Paul Allen’s advice for Microsoft

April 19, 2011, 2:37 PM UTC

FORTUNE — For decades, Microsoft (MSFT) co-founder Paul Allen kept a low profile, or at least as low as his $14 billion fortune probably allowed. He’s occasionally spotted on his $162 million private yacht, palling around with Brad and Angelina, and taking in a Seattle Seahawks or Portland Trail Blazers game — he owns both teams, of course — but by and large, he’s shied away from the spotlight.

Not anymore. Allen is everywhere now: a scintillating book excerpt in
Vanity Fair
about how co-founder Bill Gates and current CEO Steve Ballmer plotted to dilute his company shares, a 60 Minutes sit-down, even an appearance at the 92nd Street Y in New York City over the weekend. It’s all to promote Idea Man, a tell-all spanning his days as a teen hanging out around his school’s Teletype Model ASR-33 computer terminal with a gangly, freckle-faced — but no less driven — Gates to the present day.

Allen told Fortune he hasn’t seen the 60 Minutes segment which recently aired, a brief, but fascinating peek into his rarefied lifestyle. Currently single, Allen comes across as brilliant, if isolated, surrounded by extravagance, sheltered in an awesome glass loft space hundreds of feet above street level, to the point where interviewer Leslie Stahl compares him — twice — to Howard Hughes.

“I’m doing so much TV right now, and sometimes I like to just blast through it,” he says. “We shot it a few weeks ago, so it’s done and it’s out there, and I’m just trying to be fresh for these next few things.”

To be fair, Idea Man isn’t just about Microsoft. There are wholly unrelated chapters dedicated to other aspects of his life, like his investments in space tourism, AOL or Metricom, a failed broadband mobile data provider. But the reason most people will pick it up will be to learn more about his complex relationship with Gates, one that started fine enough but lost equilibrium as Microsoft quickly grew into a software giant and Ballmer, a Harvard classmate of Gates’s, joined to handle the business side. As we now know, shouting matches between Gates and Allen were common, and Allen even went so far as to compare that time as “being in hell.”

“I think there were different personality styles involved there,” Allen reflects. “I’m a very logical, thoughtful person when you’re talking about trying to decide something. Whether it’s Bill or Steve Ballmer, they’re much more high volume. Intense. They’ll kind of argue something through and then come to a conclusion. After some years in that, it wore me down.”

But he’s also quick to point out that despite all their disagreements, he and Gates had a rapport that simply worked.

“We had this ability to be kind of a yin and yang on problems: one guy would say that’s unsolvable, and our roles would flip back and forth. In the book, I talked about that first version of BASIC that we wrote in under 2 months back in Boston. Bill said that was probably the best piece of pure technical coding we ever did … That was a lot of fun, and we were very complementary. But there this was kind of trajectory which happens in companies where over time, where roles change and people’s styles don’t mesh as well. That’s why I ended up leaving.”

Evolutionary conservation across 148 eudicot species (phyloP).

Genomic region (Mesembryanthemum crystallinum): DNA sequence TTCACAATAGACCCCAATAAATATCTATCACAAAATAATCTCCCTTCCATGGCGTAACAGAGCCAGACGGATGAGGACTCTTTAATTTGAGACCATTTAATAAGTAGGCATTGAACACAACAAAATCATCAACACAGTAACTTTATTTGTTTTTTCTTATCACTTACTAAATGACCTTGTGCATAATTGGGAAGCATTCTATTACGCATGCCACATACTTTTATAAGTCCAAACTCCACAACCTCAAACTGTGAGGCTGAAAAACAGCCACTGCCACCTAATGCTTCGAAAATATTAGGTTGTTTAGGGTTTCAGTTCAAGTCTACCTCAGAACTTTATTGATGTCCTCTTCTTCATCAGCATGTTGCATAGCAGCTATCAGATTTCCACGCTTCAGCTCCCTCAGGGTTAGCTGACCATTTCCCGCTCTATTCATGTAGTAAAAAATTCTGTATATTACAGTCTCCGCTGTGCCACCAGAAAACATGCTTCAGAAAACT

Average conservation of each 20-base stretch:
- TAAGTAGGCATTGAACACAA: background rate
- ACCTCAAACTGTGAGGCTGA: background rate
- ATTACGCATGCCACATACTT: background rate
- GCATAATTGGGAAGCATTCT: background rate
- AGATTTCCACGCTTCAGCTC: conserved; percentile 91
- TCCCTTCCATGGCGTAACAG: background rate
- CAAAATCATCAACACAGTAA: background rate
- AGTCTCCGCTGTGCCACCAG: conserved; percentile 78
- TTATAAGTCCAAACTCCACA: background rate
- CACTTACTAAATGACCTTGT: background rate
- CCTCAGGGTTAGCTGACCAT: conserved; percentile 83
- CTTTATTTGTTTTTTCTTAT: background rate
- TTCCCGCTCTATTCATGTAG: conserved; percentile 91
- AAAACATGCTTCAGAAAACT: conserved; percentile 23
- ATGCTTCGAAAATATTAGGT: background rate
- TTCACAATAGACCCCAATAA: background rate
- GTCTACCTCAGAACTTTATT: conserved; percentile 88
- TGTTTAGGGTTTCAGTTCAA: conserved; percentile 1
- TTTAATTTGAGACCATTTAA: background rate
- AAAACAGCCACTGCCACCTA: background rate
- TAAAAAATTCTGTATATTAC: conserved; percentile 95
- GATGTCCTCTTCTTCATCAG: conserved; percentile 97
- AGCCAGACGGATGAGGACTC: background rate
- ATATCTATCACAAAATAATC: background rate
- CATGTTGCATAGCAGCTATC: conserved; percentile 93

In the years since, he’s kept tabs on Microsoft as it came to dominate the PC market with the Windows operating system and then more recently, struggle to keep up in areas like mobile and search where Apple (AAPL) and Google (GOOG) respectively excel. (“Now everybody is scrambling in both hardware and software.”) On the subject of Windows Phone 7, he implies more work needs to be done.

“It’s not bad for a first release, but to get people to stop using their iPhones… Years ago, I went over to Microsoft to put in my two cents. Look, people are going to walk into a phone store, and you want something they’re going to hold in their hand, and they’re going to get excited about it immediately because there’s something unique in the interface or the way it feels in their hand. Or its capabilities. So it’s a big challenge, but they’re pulling out all the stops.”

In his book, Allen attributes Microsoft’s current problems to the company’s leadership, scale, and mediocre culture. On the subject of under-performers for instance, he writes that one executive complained, “I wish I could shoot every fourth one.” These culture problems are presumably behind some  of the company’s sub-par product releases.

“Even before Bill left, there was a period when Vista and some of these other products like IE [Internet Explorer], well, they weren’t great products,” he says. “There wasn’t the intense focus on doing products for the consumer, but now they’ve internalized that a lot more.” To boot, he points to Kinect for the Xbox 360, a motion-sensing hands-free game controller that’s sold 10 million units since launch last November.

If there’s anything he’s learned all these years, it’s that a lot of factors need to be in place for success: the right team, the right ideas, the right areas for innovation. But when asked what Microsoft needs to do to succeed today, Allen’s answer is relatively simple: “be ready for the competition, and have some agility to react.”

Good advice for the company he helped build from scratch.

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